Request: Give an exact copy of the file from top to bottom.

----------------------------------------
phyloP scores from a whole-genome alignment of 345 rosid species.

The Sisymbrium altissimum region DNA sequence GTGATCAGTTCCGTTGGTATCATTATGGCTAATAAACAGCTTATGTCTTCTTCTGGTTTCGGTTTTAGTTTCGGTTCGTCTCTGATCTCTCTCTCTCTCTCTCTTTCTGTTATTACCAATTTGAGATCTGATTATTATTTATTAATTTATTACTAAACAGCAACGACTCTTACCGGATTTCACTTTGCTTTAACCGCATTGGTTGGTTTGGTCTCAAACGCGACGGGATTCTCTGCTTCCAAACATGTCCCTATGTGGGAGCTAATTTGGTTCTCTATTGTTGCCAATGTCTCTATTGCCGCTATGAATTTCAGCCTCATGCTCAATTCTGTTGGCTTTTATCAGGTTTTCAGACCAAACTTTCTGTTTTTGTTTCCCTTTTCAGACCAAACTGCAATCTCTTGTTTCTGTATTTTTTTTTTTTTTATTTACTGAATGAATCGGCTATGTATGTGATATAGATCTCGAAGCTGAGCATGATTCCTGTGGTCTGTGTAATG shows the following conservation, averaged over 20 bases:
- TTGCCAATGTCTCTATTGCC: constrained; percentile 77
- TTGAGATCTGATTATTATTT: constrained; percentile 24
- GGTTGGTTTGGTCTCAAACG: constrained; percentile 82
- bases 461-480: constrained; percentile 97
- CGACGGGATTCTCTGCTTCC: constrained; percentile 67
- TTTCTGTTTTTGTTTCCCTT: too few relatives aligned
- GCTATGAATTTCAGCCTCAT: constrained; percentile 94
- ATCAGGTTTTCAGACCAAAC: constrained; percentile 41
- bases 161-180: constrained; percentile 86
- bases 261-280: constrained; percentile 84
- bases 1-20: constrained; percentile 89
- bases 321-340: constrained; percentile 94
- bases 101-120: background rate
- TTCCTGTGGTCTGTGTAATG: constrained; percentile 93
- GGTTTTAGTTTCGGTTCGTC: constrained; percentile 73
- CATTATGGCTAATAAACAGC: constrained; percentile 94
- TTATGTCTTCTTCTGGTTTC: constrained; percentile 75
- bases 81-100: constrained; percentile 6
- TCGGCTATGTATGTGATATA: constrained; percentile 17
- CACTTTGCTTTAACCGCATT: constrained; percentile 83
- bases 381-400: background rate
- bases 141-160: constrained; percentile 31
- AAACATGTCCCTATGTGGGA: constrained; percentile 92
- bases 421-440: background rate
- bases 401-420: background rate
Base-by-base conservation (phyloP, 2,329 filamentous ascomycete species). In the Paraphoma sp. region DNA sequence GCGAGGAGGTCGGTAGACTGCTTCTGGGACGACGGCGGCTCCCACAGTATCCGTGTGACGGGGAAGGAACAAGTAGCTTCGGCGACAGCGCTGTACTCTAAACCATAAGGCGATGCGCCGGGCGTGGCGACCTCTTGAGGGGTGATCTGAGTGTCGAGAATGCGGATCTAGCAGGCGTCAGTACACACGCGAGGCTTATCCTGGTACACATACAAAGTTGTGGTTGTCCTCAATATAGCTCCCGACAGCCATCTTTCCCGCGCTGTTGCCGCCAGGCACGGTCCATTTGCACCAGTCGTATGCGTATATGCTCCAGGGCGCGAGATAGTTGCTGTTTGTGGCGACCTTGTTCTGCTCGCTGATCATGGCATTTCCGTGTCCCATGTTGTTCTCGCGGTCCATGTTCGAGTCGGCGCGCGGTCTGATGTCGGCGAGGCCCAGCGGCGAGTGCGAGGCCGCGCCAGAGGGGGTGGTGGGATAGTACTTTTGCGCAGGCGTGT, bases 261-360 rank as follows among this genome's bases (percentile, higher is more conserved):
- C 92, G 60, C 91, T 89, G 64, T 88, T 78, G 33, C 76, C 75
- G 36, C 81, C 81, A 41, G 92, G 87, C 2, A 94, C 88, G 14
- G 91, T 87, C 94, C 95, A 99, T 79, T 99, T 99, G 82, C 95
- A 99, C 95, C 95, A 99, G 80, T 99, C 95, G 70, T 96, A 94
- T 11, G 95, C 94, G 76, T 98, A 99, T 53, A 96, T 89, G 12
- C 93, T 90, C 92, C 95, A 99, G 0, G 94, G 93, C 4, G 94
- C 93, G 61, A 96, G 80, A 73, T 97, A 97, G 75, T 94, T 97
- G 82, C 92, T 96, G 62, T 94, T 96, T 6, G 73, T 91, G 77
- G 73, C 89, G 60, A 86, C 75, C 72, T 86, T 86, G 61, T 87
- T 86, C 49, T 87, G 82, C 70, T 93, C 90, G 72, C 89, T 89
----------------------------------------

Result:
phyloP scores from a whole-genome alignment of 345 rosid species.

The Sisymbrium altissimum region DNA sequence GTGATCAGTTCCGTTGGTATCATTATGGCTAATAAACAGCTTATGTCTTCTTCTGGTTTCGGTTTTAGTTTCGGTTCGTCTCTGATCTCTCTCTCTCTCTCTCTTTCTGTTATTACCAATTTGAGATCTGATTATTATTTATTAATTTATTACTAAACAGCAACGACTCTTACCGGATTTCACTTTGCTTTAACCGCATTGGTTGGTTTGGTCTCAAACGCGACGGGATTCTCTGCTTCCAAACATGTCCCTATGTGGGAGCTAATTTGGTTCTCTATTGTTGCCAATGTCTCTATTGCCGCTATGAATTTCAGCCTCATGCTCAATTCTGTTGGCTTTTATCAGGTTTTCAGACCAAACTTTCTGTTTTTGTTTCCCTTTTCAGACCAAACTGCAATCTCTTGTTTCTGTATTTTTTTTTTTTTTATTTACTGAATGAATCGGCTATGTATGTGATATAGATCTCGAAGCTGAGCATGATTCCTGTGGTCTGTGTAATG shows the following conservation, averaged over 20 bases:
- TTGCCAATGTCTCTATTGCC: constrained; percentile 77
- TTGAGATCTGATTATTATTT: constrained; percentile 24
- GGTTGGTTTGGTCTCAAACG: constrained; percentile 82
- bases 461-480: constrained; percentile 97
- CGACGGGATTCTCTGCTTCC: constrained; percentile 67
- TTTCTGTTTTTGTTTCCCTT: too few relatives aligned
- GCTATGAATTTCAGCCTCAT: constrained; percentile 94
- ATCAGGTTTTCAGACCAAAC: constrained; percentile 41
- bases 161-180: constrained; percentile 86
- bases 261-280: constrained; percentile 84
- bases 1-20: constrained; percentile 89
- bases 321-340: constrained; percentile 94
- bases 101-120: background rate
- TTCCTGTGGTCTGTGTAATG: constrained; percentile 93
- GGTTTTAGTTTCGGTTCGTC: constrained; percentile 73
- CATTATGGCTAATAAACAGC: constrained; percentile 94
- TTATGTCTTCTTCTGGTTTC: constrained; percentile 75
- bases 81-100: constrained; percentile 6
- TCGGCTATGTATGTGATATA: constrained; percentile 17
- CACTTTGCTTTAACCGCATT: constrained; percentile 83
- bases 381-400: background rate
- bases 141-160: constrained; percentile 31
- AAACATGTCCCTATGTGGGA: constrained; percentile 92
- bases 421-440: background rate
- bases 401-420: background rate
Base-by-base conservation (phyloP, 2,329 filamentous ascomycete species). In the Paraphoma sp. region DNA sequence GCGAGGAGGTCGGTAGACTGCTTCTGGGACGACGGCGGCTCCCACAGTATCCGTGTGACGGGGAAGGAACAAGTAGCTTCGGCGACAGCGCTGTACTCTAAACCATAAGGCGATGCGCCGGGCGTGGCGACCTCTTGAGGGGTGATCTGAGTGTCGAGAATGCGGATCTAGCAGGCGTCAGTACACACGCGAGGCTTATCCTGGTACACATACAAAGTTGTGGTTGTCCTCAATATAGCTCCCGACAGCCATCTTTCCCGCGCTGTTGCCGCCAGGCACGGTCCATTTGCACCAGTCGTATGCGTATATGCTCCAGGGCGCGAGATAGTTGCTGTTTGTGGCGACCTTGTTCTGCTCGCTGATCATGGCATTTCCGTGTCCCATGTTGTTCTCGCGGTCCATGTTCGAGTCGGCGCGCGGTCTGATGTCGGCGAGGCCCAGCGGCGAGTGCGAGGCCGCGCCAGAGGGGGTGGTGGGATAGTACTTTTGCGCAGGCGTGT, bases 261-360 rank as follows among this genome's bases (percentile, higher is more conserved):
- C 92, G 60, C 91, T 89, G 64, T 88, T 78, G 33, C 76, C 75
- G 36, C 81, C 81, A 41, G 92, G 87, C 2, A 94, C 88, G 14
- G 91, T 87, C 94, C 95, A 99, T 79, T 99, T 99, G 82, C 95
- A 99, C 95, C 95, A 99, G 80, T 99, C 95, G 70, T 96, A 94
- T 11, G 95, C 94, G 76, T 98, A 99, T 53, A 96, T 89, G 12
- C 93, T 90, C 92, C 95, A 99, G 0, G 94, G 93, C 4, G 94
- C 93, G 61, A 96, G 80, A 73, T 97, A 97, G 75, T 94, T 97
- G 82, C 92, T 96, G 62, T 94, T 96, T 6, G 73, T 91, G 77
- G 73, C 89, G 60, A 86, C 75, C 72, T 86, T 86, G 61, T 87
- T 86, C 49, T 87, G 82, C 70, T 93, C 90, G 72, C 89, T 89